Their Eyes Were Watching God

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Their Eyes Were Watching God, by Zora Neale Hurston is a classic novel evoking a woman's journey in discovering self-reliance. Depicting early 1900 southern dialect in Eatonville and the Florida Everglades, Hurston unravels Janie Crawford's crusade to uncover peaceful independence and self-fulfillment. Through the protagonist, the author portrays every woman's life-long journey as a hunter of individual freedom. Figurative language and exemplified events contribute to the revelation that a woman seeks her own voice through God and nature.

Janie initially gains the drive for independence through nature as a young child. While watching the enlightenment of a bee and a pear blossom, Janie unveils “the sun and the panting breath of the breeze when the inaudible voice of it all came to her” (11). The pear tree figuratively sets Janie's expedition in revealing a deep un-dying love. In this primary nature scene, Janie is set upon a mission to discover wholeness with herself in relation to others.

Furthermore, in rising action, the hurricane develops Janie's hunt for self-reliance. As she informs Pheoby, “The wind came back with triple fury…but their eyes were watching God” (160). Under pressure of the hurricane, Janie and the other characters directly face God and nature, and in this scene, Hurston evokes the exploration against God and nature all humans contain. The hurricane symbolizes Janie's life-long fight and survival for individuality. The characters take their stand in the world and gain self-realization through God and the hurricane because “their eyes straining against crude walls and their souls asking if He meant to measure their puny might against His” (160). Hurston proves friendship as the key factor in surviving the hurricane, and therefore the answer to surviving all struggles in life.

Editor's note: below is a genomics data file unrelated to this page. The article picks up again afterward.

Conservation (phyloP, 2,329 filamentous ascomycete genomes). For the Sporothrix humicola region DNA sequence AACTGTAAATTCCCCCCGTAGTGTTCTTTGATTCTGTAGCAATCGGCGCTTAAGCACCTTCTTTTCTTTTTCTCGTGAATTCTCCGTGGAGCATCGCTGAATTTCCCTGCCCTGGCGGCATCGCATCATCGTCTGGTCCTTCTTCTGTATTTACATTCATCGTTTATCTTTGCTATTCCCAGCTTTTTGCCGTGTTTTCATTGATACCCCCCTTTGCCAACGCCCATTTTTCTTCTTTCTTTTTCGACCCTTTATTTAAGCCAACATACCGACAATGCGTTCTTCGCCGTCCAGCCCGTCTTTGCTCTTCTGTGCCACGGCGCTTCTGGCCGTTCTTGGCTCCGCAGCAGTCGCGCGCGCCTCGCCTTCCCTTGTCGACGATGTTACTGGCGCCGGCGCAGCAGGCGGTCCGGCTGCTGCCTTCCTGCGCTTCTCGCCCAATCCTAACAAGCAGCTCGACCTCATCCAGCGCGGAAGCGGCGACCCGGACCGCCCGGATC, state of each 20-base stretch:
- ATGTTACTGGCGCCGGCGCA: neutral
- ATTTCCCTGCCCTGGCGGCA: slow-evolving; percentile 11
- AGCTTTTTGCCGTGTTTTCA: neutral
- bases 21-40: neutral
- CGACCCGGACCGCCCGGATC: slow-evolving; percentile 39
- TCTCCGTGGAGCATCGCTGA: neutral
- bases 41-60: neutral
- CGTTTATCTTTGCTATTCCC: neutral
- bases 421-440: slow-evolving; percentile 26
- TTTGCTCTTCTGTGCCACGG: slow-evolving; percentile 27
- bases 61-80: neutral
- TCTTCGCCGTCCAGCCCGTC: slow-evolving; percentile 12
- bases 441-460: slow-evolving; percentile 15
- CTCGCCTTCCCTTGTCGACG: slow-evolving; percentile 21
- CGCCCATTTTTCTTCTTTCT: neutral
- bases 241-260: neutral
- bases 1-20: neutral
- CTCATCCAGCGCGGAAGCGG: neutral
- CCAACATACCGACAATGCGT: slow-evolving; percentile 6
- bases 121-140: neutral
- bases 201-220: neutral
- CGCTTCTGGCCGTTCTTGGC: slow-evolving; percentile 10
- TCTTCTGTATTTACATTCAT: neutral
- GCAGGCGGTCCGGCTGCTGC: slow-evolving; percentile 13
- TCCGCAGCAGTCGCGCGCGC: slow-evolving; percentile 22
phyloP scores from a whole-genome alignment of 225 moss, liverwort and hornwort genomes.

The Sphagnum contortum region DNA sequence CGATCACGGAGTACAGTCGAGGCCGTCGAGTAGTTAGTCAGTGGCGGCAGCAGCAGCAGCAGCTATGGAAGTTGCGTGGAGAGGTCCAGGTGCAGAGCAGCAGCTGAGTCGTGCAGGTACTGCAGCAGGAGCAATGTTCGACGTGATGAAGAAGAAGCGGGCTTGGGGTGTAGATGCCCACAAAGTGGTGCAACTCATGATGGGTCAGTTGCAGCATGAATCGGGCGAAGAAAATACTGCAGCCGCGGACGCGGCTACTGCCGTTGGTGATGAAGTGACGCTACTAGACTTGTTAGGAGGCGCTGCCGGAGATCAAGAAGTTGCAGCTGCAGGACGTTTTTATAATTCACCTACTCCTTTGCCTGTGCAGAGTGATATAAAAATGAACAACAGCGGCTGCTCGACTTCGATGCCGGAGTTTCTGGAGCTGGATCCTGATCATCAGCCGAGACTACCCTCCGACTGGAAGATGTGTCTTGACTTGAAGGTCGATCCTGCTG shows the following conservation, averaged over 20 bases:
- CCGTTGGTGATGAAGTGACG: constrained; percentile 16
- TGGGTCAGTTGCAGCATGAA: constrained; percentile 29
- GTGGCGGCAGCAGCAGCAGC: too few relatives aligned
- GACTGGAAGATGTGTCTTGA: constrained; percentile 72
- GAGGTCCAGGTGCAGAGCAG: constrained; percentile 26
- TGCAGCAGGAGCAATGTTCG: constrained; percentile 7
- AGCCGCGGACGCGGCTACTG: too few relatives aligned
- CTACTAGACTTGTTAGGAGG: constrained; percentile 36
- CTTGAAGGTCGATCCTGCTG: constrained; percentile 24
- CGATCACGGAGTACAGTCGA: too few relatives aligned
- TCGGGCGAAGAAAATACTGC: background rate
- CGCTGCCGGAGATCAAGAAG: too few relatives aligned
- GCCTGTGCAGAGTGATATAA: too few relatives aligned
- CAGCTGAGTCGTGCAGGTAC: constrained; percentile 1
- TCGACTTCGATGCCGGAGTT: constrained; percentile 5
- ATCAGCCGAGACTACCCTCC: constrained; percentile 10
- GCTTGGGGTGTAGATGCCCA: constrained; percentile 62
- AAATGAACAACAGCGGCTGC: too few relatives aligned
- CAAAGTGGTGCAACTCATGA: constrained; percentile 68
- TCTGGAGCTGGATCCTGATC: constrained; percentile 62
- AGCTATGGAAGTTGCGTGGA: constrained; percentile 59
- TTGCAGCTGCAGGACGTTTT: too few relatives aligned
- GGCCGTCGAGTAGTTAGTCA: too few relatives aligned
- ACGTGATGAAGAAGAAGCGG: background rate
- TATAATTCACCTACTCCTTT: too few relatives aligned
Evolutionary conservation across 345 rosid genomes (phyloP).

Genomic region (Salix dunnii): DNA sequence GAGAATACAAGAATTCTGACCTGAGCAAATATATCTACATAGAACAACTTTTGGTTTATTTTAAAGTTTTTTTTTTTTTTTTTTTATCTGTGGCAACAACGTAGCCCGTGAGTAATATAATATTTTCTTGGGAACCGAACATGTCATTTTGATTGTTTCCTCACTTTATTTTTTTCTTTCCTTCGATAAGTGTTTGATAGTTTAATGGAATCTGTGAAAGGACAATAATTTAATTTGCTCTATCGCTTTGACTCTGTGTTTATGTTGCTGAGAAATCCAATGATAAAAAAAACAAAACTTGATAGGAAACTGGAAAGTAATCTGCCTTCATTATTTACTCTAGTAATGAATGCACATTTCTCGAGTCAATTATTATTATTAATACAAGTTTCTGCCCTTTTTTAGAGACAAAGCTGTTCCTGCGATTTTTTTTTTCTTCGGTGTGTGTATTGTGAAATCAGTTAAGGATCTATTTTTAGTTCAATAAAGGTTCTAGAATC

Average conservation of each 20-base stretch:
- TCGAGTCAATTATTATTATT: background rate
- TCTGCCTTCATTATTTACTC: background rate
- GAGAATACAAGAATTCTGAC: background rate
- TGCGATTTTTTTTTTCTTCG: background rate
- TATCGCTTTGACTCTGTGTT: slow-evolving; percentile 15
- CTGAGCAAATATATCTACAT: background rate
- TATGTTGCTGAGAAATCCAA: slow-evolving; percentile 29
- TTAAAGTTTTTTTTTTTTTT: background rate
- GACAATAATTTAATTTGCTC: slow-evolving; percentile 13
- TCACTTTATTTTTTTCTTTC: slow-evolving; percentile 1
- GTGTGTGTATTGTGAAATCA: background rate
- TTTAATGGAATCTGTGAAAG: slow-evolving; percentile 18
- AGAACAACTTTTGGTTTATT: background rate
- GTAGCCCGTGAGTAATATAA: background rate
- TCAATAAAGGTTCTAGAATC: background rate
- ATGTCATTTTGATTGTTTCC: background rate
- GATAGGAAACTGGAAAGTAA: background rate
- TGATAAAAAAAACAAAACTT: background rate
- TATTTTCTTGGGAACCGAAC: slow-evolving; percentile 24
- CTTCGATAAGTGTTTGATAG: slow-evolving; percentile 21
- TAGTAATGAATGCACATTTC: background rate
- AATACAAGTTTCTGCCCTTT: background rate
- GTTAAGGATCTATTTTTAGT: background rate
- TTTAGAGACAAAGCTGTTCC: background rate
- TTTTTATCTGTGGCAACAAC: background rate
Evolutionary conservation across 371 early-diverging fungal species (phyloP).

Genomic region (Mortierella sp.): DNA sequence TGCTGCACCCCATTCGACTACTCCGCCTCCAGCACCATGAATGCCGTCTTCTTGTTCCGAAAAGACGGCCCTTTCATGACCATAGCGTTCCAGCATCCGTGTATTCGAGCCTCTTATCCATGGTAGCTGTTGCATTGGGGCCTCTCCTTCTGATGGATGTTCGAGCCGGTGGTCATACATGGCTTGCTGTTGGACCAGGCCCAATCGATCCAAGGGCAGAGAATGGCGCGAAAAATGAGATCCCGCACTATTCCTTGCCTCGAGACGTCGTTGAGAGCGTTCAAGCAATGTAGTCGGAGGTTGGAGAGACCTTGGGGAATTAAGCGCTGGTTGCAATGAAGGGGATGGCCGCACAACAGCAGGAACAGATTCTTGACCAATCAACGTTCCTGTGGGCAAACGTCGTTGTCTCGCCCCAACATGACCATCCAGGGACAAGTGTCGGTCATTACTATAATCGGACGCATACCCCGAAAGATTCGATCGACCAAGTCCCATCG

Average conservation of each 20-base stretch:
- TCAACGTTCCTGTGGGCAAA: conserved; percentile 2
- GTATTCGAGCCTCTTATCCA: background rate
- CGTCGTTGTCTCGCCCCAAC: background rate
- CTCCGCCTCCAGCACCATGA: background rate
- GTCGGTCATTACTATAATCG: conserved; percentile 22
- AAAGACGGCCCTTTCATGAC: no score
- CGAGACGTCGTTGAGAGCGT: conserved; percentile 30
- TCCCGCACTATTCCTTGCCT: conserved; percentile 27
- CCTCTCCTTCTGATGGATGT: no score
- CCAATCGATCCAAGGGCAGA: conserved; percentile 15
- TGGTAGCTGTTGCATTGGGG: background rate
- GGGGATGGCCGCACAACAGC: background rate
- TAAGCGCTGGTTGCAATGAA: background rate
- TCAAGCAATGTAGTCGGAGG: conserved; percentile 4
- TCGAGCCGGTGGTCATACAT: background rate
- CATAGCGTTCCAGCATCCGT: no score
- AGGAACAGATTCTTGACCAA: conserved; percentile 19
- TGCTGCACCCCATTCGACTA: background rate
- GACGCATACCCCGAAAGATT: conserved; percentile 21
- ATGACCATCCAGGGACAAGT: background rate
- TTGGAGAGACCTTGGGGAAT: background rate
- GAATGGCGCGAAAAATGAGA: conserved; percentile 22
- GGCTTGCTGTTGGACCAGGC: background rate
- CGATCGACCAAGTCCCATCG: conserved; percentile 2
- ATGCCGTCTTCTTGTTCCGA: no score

Metaphorically, “Janie saw her life like a great tree in leaf with the things suffered, things enjoyed, things done and undone. Dawn and doom was in the branches”(8). While Janie reviews her life with Pheoby as an adult, she distinguishes the connection she gained with nature as the unifying factor of her independence. As a result of her encounters with nature, Janie evaluates herself as a conquered woman.
From beginning to end, Hurston directly identifies nature as a key factor in Janie Crawford's life. In closing, Janie proclaims, “Love is lak da sea. It's a movin' thing, but still and all it takes its shape from de shore it meets, and it's different with every shore.”(191). Janie begins her life as an unidentified young girl searching for herself and gradually grows strong and independent due to her interactions with nature and others. In closing of the feminist novel, Hurston thoroughly and figuratively compares Janie's life to nature as “She pulled in her horizon like a great fish net” (193). Women of the world search for identity through men and relationships only to discover self-reliance through God and nature. Their Eyes Were Watching God remains a worldly novel today because it identifies all women in search for self-reliance and independence.





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